Things to note for the Smart Visa programme

Economy March 15, 2018 01:00

By SPECIAL FOR THE NATION

EFFECTIVE FEBRUARY 1, 2018, qualifying foreign experts, executives, entrepreneurs, and investors working or investing in the science and technology industries in Thailand may be eligible for a Smart visa.



This is a welcome incentive that could help reduce administrative burdens and costs for those qualifying for the Smart visa and their employers. There are also important benefits for accompanying family members. The Smart visa is offered to those above individuals who wish to work or to invest in Thailand in the 10 targeted S-Curve industries. 

Qualifying applicants must submit a Smart visa application along with supporting documents to the Smart Visa Unit, a newly established department under the Board of Investment. 

 The Smart Visa Unit will process applications, including assessing technical qualifications, identifying and sorting through immigration issues, confirming whether the applied occupations are not legally prohibited by various designated agencies, and obtaining verification and endorsement from relevant government agencies that employer companies and start-up companies are in the targeted S-Curve industries.

These processes will be completed before the Smart Visa Unit issued a qualification endorsement letter for applicant to use in applying for the Smart visa at either the Thai Embassies or Consulates (those outside Thailand) or the Immigration Bureau at the One-Stop Center (those in Thailand).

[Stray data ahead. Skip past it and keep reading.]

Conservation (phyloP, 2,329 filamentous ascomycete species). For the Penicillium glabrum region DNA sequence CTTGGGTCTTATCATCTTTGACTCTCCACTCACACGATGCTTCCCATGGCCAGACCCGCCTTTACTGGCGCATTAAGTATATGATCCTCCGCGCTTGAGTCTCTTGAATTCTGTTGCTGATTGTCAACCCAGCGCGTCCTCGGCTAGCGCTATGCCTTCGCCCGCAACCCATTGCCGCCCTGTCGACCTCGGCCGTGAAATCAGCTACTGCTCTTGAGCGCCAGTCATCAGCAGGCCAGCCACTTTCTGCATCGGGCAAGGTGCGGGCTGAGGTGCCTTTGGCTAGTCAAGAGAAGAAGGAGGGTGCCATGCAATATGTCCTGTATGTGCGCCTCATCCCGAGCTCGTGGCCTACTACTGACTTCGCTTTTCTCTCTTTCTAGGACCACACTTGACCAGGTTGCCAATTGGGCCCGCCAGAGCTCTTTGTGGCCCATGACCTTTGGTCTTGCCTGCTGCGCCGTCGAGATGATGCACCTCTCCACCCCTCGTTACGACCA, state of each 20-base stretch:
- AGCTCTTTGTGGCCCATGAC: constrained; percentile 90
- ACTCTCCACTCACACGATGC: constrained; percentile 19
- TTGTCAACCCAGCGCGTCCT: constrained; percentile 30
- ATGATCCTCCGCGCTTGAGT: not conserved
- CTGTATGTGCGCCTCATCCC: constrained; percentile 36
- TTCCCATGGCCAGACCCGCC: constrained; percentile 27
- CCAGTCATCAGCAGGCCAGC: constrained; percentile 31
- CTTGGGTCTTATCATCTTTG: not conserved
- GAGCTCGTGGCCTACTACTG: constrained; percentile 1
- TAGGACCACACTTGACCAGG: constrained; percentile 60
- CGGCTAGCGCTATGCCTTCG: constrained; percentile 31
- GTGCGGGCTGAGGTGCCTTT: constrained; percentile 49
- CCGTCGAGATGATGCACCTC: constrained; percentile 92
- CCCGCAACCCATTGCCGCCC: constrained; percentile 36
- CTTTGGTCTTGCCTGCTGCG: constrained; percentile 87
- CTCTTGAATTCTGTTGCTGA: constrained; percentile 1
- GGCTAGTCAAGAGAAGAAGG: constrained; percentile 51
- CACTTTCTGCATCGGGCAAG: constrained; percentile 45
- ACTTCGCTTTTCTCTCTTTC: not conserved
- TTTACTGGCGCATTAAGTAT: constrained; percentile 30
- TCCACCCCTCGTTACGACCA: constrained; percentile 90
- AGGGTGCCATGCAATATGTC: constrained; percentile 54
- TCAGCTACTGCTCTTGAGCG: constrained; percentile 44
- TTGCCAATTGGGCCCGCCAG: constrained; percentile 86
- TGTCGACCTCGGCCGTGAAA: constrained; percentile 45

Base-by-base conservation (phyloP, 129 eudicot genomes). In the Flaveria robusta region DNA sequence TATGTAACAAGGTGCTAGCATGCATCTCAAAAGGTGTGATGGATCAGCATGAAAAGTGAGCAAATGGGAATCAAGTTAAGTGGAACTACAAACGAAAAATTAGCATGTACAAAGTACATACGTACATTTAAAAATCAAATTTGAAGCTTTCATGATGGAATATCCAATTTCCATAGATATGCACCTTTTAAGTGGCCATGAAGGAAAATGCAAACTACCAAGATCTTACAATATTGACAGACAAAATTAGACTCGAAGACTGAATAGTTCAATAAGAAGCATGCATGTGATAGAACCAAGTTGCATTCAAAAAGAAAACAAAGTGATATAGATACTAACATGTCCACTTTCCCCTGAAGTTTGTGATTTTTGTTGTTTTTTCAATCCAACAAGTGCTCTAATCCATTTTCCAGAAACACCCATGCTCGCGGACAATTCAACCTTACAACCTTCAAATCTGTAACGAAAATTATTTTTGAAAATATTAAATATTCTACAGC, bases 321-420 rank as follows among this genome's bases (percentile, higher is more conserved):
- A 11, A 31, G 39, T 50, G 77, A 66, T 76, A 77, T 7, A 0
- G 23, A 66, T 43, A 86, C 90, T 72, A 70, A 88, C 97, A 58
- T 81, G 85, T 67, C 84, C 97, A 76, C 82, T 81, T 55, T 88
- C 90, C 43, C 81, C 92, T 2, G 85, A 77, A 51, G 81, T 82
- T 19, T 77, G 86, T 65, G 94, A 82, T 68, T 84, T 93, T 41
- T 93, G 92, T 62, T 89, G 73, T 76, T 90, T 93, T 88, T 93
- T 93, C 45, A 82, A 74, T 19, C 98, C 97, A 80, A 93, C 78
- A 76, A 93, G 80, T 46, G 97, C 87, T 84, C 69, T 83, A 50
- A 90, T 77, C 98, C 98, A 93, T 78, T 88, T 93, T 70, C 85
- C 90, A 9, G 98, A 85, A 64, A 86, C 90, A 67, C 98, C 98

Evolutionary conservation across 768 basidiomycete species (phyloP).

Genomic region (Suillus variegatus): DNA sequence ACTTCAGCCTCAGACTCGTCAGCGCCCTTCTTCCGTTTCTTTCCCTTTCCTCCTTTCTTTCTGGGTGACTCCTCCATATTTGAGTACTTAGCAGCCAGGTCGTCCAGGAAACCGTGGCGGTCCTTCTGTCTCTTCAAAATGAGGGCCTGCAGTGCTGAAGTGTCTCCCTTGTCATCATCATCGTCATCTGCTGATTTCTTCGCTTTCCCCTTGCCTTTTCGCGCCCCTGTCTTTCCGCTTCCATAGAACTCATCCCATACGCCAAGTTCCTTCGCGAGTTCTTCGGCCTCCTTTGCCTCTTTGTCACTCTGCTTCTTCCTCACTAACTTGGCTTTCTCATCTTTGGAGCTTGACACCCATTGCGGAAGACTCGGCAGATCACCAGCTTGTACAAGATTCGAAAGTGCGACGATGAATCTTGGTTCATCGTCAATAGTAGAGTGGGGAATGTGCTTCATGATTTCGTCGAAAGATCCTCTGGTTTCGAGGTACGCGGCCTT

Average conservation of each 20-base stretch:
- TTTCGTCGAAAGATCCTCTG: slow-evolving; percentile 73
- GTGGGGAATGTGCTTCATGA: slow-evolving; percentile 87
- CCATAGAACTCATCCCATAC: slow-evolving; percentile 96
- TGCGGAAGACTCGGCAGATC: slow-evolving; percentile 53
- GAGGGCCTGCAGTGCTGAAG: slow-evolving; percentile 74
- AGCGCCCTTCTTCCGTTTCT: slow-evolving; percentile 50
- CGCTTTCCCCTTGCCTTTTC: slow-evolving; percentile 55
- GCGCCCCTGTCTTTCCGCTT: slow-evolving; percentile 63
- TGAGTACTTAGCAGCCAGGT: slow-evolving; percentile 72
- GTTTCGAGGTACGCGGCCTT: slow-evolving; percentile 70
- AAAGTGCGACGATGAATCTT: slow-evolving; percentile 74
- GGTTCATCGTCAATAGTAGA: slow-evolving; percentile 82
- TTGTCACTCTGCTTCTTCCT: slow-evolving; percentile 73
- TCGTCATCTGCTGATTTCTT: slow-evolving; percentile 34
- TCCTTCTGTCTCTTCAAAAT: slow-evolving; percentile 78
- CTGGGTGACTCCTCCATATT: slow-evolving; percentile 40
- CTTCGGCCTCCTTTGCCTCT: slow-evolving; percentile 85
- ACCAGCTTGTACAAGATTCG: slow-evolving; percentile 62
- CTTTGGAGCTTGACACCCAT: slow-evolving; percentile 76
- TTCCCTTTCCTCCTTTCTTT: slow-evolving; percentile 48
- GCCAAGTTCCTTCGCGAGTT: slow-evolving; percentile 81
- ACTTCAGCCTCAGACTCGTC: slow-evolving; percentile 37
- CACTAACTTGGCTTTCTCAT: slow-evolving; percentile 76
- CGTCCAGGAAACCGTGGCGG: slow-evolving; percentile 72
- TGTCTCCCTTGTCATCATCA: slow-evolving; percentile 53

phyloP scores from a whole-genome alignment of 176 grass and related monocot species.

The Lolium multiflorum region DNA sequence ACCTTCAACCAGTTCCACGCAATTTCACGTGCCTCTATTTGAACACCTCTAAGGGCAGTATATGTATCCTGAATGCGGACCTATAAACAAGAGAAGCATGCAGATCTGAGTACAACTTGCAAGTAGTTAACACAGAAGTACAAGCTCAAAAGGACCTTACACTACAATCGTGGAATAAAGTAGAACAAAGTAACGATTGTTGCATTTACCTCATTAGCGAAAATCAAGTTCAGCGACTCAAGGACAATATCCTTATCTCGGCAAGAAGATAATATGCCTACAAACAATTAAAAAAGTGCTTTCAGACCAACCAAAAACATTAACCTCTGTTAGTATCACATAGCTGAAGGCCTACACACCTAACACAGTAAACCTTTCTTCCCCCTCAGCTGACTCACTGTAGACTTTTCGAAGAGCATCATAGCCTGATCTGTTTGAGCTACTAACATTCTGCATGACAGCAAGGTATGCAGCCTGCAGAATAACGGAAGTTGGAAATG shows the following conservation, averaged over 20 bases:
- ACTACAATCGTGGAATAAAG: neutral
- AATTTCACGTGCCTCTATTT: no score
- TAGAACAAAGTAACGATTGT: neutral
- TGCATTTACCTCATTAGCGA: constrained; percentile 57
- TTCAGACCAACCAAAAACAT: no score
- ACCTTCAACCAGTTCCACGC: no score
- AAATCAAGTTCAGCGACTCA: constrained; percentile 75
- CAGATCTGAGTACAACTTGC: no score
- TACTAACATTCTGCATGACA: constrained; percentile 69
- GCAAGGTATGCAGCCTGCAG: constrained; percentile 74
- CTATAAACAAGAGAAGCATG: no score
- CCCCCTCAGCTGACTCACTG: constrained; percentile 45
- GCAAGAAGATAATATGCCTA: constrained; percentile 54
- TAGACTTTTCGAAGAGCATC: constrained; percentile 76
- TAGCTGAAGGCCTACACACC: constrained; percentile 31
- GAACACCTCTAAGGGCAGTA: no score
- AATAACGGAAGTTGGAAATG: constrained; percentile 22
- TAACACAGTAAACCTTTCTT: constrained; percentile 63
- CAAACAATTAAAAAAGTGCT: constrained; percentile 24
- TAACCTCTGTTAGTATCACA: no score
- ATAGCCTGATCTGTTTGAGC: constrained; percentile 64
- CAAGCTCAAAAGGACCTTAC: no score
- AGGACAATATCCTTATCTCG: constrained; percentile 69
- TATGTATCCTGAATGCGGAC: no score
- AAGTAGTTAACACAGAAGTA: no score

The qualification endorsement letter for the Smart visa is valid for 60 days.The total processing time is estimated at 30 working days upon receipt of a completed application dossier. 

At first glance, the Smart Visa appears to be an attractive programme; however, we have reservations regarding the administrative and implementation processes. 

From our review of the details of the programme, it may be difficult for individuals to meet the required criteria, since in practice, additional documents may be required. For one, there is no further guidance clarifying the industries, besides listing the 10 S-Curve industries.

Foreign start-up entrepreneurs under the Smart visa must set up a company in Thailand in order to comply with the visa requirements. 

However, should the foreign entrepreneur wish to retain control of his or her company in Thailand, that entrepreneur may be required, 

 depending on the nature of his or her business activities, to obtain a foreign business license under the Thailand Foreign Business Act. Obtaining a licence could take up to three months. 

 Furthermore, Smart visa holders would still need to prove their qualification status on an annual basis, which is no different from non-immigrant visa holders who need to renew their visas and work permits on a yearly basis (or every two or four years for non-immigrant visas granted under special incentives programs by the BOI).

Overall, if candidates successfully qualify and be granted a Smart visa whilst maintaining qualifications throughout the duration of the visa, the benefits - such as not having to apply for a work permit or a re-entry permit or extension of the 90-day reporting to a year – could be considered well worth the administrative efforts required under the Smart visa.

Contributed by LYNN TASTAN, Tax Partner, Global Mobility Services, KPMG in Thailand